A low power base station, as referenced herein, can include a femto node, a pico node, micro node, home Node B or home evolved Node B (H(e)NB), relay, and/or other low power base stations, and can be referred to herein using one of these terms, though use of these terms is intended to generally encompass low power base stations. In general, a low power base station is referred to as such because it transmits at a relatively low power as compared to a macro base station associated with a wireless wide area network (WWAN). Accordingly, the coverage area of the low power base station is typically substantially smaller than the coverage area of a macro base station.

As used in this application, the terms “component,” “module,” “system” and the like are intended to include a computer-related entity, such as but not limited to hardware, firmware, a combination of hardware and software, software, or software in execution. For example, a component may be, but is not limited to being, a process running on a processor, a processor, an object, an executable, a thread of execution, a program, and/or a computer. By way of illustration, both an application running on a computing device and the computing device can be a component. One or more components can reside within a process and/or thread of execution and a component may be localized on one computer and/or distributed between two or more computers. In addition, these components can execute from various computer readable media having various data structures stored thereon. The components may communicate by way of local and/or remote processes such as in accordance with a signal having one or more data packets, such as data from one component interacting with another component in a local system, distributed system, and/or across a network such as the Internet with other systems by way of the signal.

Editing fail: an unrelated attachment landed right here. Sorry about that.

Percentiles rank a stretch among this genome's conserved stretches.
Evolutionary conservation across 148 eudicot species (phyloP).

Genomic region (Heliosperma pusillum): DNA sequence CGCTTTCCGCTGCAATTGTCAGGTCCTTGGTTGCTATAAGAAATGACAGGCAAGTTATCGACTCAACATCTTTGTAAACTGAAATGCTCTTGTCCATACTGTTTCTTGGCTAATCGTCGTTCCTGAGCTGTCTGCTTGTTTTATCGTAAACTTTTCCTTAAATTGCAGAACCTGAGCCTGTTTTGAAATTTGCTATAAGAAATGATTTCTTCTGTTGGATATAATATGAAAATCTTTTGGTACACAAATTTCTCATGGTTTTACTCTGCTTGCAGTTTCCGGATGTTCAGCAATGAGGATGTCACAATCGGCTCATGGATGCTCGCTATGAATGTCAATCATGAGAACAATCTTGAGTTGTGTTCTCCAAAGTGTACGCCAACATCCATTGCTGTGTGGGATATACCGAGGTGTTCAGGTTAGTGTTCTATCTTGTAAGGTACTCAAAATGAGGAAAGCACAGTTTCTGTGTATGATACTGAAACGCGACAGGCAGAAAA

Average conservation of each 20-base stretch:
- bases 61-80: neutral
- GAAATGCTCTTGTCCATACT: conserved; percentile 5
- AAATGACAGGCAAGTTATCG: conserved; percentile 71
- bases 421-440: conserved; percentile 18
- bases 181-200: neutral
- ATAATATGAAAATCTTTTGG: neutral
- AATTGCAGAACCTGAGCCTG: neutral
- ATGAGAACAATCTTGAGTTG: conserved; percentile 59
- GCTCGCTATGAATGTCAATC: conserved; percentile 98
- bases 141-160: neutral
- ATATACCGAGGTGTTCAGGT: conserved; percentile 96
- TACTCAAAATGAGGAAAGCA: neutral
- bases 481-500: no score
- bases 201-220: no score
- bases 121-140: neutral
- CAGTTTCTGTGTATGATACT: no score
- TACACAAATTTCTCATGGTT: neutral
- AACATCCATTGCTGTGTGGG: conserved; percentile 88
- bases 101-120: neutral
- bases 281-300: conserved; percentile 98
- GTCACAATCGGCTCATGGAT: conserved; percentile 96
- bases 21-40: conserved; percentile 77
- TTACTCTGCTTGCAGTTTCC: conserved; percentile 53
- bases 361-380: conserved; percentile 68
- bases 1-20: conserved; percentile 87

Furthermore, various aspects are described herein in connection with a terminal, which can be a wired terminal or a wireless terminal. A terminal can also be called a system, device, subscriber unit, subscriber station, mobile station, mobile, mobile device, remote station, remote terminal, access terminal, user terminal, communication device, user agent, user device, or user equipment (UE). A wireless terminal or device may be a cellular telephone, a satellite phone, a cordless telephone, a Session Initiation Protocol (SIP) phone, a wireless local loop (WLL) station, a personal digital assistant (PDA), a handheld device having wireless connection capability, a tablet, a computing device, or other processing devices connected to a wireless modem. Various aspects are also described herein in connection with a base station. A base station may be utilized for communicating with wireless terminal(s) and may also be referred to as an access point, a Node B, evolved Node B (eNB), home Node B (HNB) or home evolved Node B (HeNB), collectively referred to as H(e)NB, or some other terminology.